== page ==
Definition of Drug-Induced Cognitive Impairment in the Elderly

Donna M. Lisi, PharmD, BCPS, BCPP, CGP, FASCP

Disclosures

June 14, 2000

In This Article

Risk Factors for Drug-Induced Cognitive Impairment

Major risk factors that have been identified as predisposing to delirium include a diagnosis of dementia or other neuropsychological disorders, advanced age, and sepsis. Other predisposing factors include hypoalbuminemia, hospitalization, postoperative status, myocardial infarction, congestive heart failure, acute blood loss, stroke involving subcortical regions, severe chronic illnesses, total knee arthroplasty, cardiac and noncardiac thoracic surgical procedures, aortic aneurysm surgery, functional impairment, high blood urea nitrogen/serum creatinine ratio (azotemia), proteinuria, lymphocytosis, HIV disease, sensory impairment, untreated pain, fluid and electrolyte imbalances, acid-base disturbances, infection, hypoxia/ hypercarbia, Parkinson's disease, depression, abnormal glucose levels, acute urinary retention, nutritional deficiencies (vitamin B12, folate), collagen diseases, blood dyscrasias, constipation/diarrhea, hypo- or hyperthermia, unfamiliar environment/ isolation, sleep deprivation, malignancies, alcohol or substance abuse, psychosocial factors or acute stress, disorders caused by hypersensitivity, injury by physical agents, male gender, fracture present on admission, family history of mental illness, history of serious brain trauma, and, of course, medications (eg, anticholinergic agents, psychotropic drugs).[2,5,6,8,10,11,13,15,17,22,24,25] Often, multiple causes and risk factors for the development of cognitive impairment are present.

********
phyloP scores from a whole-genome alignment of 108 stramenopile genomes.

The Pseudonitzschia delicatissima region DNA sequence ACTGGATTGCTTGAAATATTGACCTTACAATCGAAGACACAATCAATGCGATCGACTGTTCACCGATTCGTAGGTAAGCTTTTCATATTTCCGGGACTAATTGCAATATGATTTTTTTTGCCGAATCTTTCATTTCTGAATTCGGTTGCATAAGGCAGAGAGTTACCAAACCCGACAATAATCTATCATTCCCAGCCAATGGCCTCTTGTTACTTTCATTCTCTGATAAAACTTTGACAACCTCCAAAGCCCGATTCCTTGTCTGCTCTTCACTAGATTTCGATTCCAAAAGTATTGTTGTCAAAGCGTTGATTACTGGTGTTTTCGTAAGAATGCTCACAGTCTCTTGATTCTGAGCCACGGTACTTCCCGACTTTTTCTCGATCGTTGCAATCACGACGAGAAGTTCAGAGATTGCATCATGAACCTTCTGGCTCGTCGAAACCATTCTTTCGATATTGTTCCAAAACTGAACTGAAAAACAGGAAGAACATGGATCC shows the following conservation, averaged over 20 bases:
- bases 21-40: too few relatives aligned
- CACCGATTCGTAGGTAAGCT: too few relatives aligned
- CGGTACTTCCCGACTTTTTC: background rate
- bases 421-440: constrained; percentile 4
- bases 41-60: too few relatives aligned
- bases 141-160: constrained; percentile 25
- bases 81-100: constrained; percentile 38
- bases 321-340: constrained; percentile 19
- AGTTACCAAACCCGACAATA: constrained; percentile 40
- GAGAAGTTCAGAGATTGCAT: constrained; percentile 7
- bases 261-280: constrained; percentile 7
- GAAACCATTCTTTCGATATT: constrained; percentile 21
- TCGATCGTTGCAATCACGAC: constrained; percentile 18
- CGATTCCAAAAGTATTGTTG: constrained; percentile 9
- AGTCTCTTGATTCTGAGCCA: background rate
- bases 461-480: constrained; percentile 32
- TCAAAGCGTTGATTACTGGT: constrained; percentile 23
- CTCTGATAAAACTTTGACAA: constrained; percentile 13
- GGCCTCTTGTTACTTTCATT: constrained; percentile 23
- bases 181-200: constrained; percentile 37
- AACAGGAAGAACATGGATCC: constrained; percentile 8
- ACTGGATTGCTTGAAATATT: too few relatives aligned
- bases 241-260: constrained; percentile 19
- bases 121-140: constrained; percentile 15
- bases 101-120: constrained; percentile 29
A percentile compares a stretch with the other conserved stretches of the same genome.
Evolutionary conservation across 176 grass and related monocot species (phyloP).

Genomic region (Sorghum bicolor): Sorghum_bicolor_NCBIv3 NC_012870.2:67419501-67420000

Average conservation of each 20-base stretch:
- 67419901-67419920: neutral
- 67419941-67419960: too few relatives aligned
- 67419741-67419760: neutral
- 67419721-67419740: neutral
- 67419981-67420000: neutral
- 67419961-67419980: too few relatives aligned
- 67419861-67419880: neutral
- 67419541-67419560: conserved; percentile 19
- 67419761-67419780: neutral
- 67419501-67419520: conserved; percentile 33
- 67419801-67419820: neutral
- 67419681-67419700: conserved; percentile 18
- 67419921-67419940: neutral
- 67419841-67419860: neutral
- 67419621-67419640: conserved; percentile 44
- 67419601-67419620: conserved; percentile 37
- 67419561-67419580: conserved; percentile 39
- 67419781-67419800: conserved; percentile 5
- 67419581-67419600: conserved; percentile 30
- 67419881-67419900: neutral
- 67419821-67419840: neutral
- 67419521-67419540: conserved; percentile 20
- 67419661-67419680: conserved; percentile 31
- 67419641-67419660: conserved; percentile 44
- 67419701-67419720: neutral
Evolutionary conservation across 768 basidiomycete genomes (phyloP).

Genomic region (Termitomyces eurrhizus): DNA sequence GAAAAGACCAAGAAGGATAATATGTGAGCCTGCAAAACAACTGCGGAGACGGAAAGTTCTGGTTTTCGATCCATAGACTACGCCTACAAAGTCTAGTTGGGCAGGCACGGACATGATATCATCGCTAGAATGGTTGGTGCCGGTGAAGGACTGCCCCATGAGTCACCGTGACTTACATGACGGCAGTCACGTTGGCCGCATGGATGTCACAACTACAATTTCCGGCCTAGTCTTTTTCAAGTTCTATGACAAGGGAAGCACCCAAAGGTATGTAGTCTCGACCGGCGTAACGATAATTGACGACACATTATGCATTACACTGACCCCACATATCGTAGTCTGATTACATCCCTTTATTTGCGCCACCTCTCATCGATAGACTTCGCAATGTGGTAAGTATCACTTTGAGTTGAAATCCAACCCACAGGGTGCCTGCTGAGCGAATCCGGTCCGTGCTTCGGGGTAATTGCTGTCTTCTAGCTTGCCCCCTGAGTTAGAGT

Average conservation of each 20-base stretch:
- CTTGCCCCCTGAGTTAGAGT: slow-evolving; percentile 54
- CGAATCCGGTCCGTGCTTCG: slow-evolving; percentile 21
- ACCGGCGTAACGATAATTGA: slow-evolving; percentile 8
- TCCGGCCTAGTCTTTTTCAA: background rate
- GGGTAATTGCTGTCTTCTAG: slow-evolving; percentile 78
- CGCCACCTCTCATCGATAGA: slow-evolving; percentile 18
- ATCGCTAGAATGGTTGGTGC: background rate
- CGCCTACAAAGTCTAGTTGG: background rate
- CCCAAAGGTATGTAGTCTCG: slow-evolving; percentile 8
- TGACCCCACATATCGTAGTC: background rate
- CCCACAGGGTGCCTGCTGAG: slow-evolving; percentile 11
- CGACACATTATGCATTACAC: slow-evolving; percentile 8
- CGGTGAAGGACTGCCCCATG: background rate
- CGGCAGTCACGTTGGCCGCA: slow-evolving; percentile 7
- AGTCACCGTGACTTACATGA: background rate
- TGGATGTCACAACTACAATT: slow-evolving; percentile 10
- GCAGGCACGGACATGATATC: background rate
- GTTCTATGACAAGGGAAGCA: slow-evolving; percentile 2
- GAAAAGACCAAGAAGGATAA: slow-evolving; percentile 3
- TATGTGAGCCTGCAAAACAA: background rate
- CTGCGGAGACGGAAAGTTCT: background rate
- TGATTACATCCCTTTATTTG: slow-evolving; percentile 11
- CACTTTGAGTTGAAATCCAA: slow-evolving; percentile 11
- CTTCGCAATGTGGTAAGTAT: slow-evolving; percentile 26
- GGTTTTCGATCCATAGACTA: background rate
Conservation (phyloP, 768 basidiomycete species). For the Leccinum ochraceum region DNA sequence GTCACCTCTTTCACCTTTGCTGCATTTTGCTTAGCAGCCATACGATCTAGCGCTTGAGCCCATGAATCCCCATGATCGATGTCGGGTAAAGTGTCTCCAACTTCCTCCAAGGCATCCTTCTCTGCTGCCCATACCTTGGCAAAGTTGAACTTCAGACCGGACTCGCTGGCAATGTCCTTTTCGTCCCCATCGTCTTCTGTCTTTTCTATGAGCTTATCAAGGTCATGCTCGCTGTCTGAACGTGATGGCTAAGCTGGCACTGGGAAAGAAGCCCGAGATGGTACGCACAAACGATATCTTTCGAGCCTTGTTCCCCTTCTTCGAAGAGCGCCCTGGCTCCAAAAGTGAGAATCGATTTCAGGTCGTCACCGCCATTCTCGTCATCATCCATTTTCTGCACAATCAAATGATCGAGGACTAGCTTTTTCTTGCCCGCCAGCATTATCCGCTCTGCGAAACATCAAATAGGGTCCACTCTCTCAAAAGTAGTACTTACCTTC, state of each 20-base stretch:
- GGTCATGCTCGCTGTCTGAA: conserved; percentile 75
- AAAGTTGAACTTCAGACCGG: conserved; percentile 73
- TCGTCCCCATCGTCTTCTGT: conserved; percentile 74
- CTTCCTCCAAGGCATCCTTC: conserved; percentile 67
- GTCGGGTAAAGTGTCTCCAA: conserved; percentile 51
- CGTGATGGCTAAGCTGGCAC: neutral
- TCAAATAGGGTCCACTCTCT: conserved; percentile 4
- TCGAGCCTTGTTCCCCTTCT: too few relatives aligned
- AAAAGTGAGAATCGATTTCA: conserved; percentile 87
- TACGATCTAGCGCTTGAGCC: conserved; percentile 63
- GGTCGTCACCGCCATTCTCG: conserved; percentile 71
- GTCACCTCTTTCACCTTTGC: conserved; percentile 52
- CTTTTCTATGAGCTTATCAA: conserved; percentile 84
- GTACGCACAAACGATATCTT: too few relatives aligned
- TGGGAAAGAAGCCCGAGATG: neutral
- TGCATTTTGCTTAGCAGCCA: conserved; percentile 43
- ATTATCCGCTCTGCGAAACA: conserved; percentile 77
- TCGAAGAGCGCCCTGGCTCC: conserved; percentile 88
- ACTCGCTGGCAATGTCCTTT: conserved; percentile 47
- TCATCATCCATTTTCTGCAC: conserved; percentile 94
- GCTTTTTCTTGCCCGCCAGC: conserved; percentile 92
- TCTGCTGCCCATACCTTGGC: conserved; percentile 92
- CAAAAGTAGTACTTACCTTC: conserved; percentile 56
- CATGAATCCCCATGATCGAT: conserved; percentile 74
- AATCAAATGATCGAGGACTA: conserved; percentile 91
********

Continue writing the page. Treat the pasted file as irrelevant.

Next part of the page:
It is not known what causes delirium; however, among the theories proposed are: a reduction of cerebral oxidative metabolism; CNS dopamine and endorphin hyperfunction; brain acetylcholine-dopamine-serotonin-glutamate imbalances; increased CNS cortisol activity; damaged neuronal enzyme systems; decreased synthesis and function of neurotransmitters, namely acetylcholine; increased central noradrenergic activity; dysfunction of beta-endorphinergic neurons; disturbances of the normal ionic passage through excitable membranes; gross changes in the electrolyte and water content, osmolality, and pH of the internal milieu; presence of false neurotransmitters; impaired synthesis of macromolecules needed for renewal of the structural and functional integrity of neurons; mismatch of metabolic supply and demand; involvement of cytokines; and neuronal loss.[5,7] These proposed mechanisms point to a number of ways in which drugs may be involved in inducing delirium by affecting the function, supply, or use of substrates of CNS neurotransmitters or neuropeptides. Cerebrospinal fluid (CSF) somatostatin-like immunoreactivity and CSF beta endorphin-like immunoreactivity were found to be lower in delirious vs nondelirious patients, and these changes persisted even 1 year after the initiating event.[8,24,25]

In the elderly, polypharmacy may predispose patients to developing drug-induced delirium. However, there is a lack of data on this subject, because reports citing multiple causative agents are often not published. In the late 1970s, Summers[26] tried to estimate the risk of developing drug-induced delirium based on the propensity of a drug either to have anticholinergic effects OR to be associated with the onset of altered mental status AND its daily effective dose. The relative risk of developing delirium when 3 or more medications are added during the hospital course may increase 3-fold.[27]

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